Working with a silo mentality can be detrimental to the delivery of high-quality patient care. At the 2017 Academy of Oncology Nurse & Patient Navigators (AONN+) West Coast Regional Meeting, Lillie D. Shockney, RN, BS, MAS, ONN-CG, discussed the warning signs and pitfalls of operating in silos, as well as how to avoid falling into them.
According to Ms Shockney, Program Director and Cofounder of AONN+, Administrative Director at the Johns Hopkins Breast Center, and self-described “farm girl,” a silo mentality is an inward-looking mindset that commonly occurs in healthcare organizations. Individuals operating in this manner resist sharing information and resources with other people or departments within the organization and conclude that it is not their responsibility to coordinate their activities with peers or other groups. “It occurs when people have little interest in understanding their part in the success of the organization as a whole,” she said.
Working in silos encourages localized, disconnected decision-making and a culture in which individuals blame others and do not take ownership for their actions, leading to apathy within a team and an increased workload for managers. “Managers struggle to engage people in collaborating to implement vital changes and complain that it can be like pulling teeth to encourage ownership of collective goals,” Ms Shockney said. “They expend significant time firefighting, which leaves little time to address the real causes of problems.”
Yet despite the inefficient arrangement in a silo system, change is often resisted. People are prepared to continually attend meetings and make the appropriate comments, but often do little until the next meeting, she noted, underlining the importance of designating assignments at the close of a meeting and checking back on progress. “And for managers, participating is just as important as delegating,” she added.
Silos operate at various levels of long-term care. They can be found in hospital transfers lacking complete documentation, care plan meetings missing key players, and admissions processes in which patients and families are not provided with the information they need to become proactive members of the team. When morale drops, people become “unthinking robots just trying to get through the day,” she said. But building a culture of trust can combat this effect.
Eliminating the Silo Effect
In the literal sense, silos prevent different grains from mixing. “They come in all shapes and sizes. Don’t assume you know what’s in someone else’s silo,” she said. “But the one thing everyone should have in common is the patient.” Differences in perception can cause confusion, but avoiding a silo mentality involves asking questions rather than making assumptions.
According to Ms Shockney, “silos haphazardly manage the nation’s healthcare,” and exist even in the field of navigation. There is unclear delineation of responsibilities among clinical oncology nurses, nurse navigators, patient navigators, social workers, schedulers, and office management. “We owe it to the patient to sit down as a team and understand who’s responsible for what and how we can decide on shared goals centered around the patient experience,” she said. “We should try to deliver that experience efficiently and effectively, with good clinical outcomes.”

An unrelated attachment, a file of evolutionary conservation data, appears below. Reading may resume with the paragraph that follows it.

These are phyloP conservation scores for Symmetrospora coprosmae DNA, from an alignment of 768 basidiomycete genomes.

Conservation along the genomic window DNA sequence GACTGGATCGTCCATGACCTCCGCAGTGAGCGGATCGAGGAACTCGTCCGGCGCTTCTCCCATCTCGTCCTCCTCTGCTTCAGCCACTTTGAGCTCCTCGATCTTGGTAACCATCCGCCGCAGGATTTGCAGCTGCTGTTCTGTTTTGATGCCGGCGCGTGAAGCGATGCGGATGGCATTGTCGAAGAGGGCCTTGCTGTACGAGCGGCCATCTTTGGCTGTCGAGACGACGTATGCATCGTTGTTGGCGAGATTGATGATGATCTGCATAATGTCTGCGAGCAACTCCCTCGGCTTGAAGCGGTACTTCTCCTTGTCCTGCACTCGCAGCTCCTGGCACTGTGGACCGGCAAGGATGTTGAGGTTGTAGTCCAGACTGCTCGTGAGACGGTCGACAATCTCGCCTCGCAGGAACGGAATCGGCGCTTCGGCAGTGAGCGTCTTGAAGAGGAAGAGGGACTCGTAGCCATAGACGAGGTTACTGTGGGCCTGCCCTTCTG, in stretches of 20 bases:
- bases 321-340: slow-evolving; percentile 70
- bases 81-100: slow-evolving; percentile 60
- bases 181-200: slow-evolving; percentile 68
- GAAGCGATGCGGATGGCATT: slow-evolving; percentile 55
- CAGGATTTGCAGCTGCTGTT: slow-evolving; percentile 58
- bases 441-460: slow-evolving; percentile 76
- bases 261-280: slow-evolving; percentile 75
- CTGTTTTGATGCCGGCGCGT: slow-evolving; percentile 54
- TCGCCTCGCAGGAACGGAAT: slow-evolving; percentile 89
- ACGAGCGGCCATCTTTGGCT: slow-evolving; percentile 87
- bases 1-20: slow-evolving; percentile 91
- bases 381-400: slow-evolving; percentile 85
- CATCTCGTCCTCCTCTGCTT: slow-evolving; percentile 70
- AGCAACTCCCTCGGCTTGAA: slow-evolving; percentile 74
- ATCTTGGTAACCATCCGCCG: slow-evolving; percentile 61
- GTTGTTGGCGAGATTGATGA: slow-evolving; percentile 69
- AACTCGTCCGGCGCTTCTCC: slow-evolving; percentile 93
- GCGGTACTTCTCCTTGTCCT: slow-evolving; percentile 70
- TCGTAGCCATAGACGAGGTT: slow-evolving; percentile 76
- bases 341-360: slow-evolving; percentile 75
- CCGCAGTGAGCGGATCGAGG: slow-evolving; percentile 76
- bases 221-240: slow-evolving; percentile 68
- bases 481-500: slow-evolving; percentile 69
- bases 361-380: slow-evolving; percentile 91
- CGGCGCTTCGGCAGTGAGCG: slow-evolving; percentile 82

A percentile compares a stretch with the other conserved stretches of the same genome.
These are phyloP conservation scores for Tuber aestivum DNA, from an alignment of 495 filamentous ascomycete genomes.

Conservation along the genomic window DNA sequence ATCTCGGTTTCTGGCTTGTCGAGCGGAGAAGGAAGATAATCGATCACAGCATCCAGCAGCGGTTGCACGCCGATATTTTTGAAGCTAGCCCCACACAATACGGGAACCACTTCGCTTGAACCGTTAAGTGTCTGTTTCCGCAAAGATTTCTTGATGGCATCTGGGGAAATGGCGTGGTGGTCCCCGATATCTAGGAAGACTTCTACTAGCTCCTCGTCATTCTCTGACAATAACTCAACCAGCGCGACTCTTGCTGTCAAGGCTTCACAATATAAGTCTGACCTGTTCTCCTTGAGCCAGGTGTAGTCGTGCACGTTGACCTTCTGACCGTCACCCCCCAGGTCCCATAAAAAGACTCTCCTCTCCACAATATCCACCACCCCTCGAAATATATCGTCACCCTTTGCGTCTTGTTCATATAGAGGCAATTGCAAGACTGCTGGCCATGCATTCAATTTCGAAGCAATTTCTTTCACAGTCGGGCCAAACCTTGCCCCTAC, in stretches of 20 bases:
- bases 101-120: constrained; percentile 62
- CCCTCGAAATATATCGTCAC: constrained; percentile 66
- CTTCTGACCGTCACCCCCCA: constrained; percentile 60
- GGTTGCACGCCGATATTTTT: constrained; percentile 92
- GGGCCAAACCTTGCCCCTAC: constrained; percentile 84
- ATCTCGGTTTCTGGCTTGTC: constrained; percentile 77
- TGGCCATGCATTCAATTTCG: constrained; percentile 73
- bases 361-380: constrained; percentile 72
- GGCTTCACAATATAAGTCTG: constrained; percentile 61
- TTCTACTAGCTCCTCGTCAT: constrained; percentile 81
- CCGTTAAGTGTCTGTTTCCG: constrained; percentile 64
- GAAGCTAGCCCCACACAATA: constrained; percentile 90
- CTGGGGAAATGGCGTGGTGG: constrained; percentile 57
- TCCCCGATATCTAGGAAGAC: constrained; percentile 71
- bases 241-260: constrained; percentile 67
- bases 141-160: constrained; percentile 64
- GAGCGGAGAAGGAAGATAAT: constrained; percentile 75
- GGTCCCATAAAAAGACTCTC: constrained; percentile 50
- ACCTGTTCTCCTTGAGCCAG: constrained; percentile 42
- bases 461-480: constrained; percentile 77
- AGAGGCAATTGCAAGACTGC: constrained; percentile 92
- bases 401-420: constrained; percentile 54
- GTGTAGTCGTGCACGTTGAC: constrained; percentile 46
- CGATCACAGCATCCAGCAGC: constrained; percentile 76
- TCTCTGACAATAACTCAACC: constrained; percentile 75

Breaking down silos can be threatening but eventually fosters innovation and leads to increased productivity, as it unlocks the information needed for successful collaboration.
Are You Working in a Silo System?
Ms Shockney offered insight into identifying silos at work. In a silo system, meetings are run top-down rather than allowing for and encouraging the free exchange of ideas and information. Silos promote challenges to communication in the form of ineffective correspondence systems and difficult-to-reach team members rather than the easy exchange of information between facilities, departments, and staff. In silo systems, patients and their families are angry, anxious, and demanding, but breaking down the silo system allows patients and families to feel like important members of the healthcare team.
She suggests streamlining procedures so that data are easily collected once rather than multiple times; sharing best practices among facilities, departments, and units; and encouraging feedback and involvement in new approaches. “Sharing best practices provides comfort,” she said.
Ms Shockney gave the example of a patient being asked 3 times, on the day of her surgery, which breast will be operated on. “She’ll think we’re all in our silos, not communicating with each other, and we don’t know which breast will be operated on,” she said. “All these assumptions and perceptions can result in distrust. The patient needs to be warned that she’s going to be asked that question by 3 different people, so she understands it’s a matter of quality control and can trust that we’re doing the right thing.”
Provide a suggestion box, and take suggestions seriously, she said. Listen to patients and their family members, and decide how progress will be measured. If the baseline is unknown, change cannot be effectively measured. “It doesn’t matter the size of the institution; there will always be onco-politics to be navigated,” she said. “But most importantly, always keep your focus on the patient.”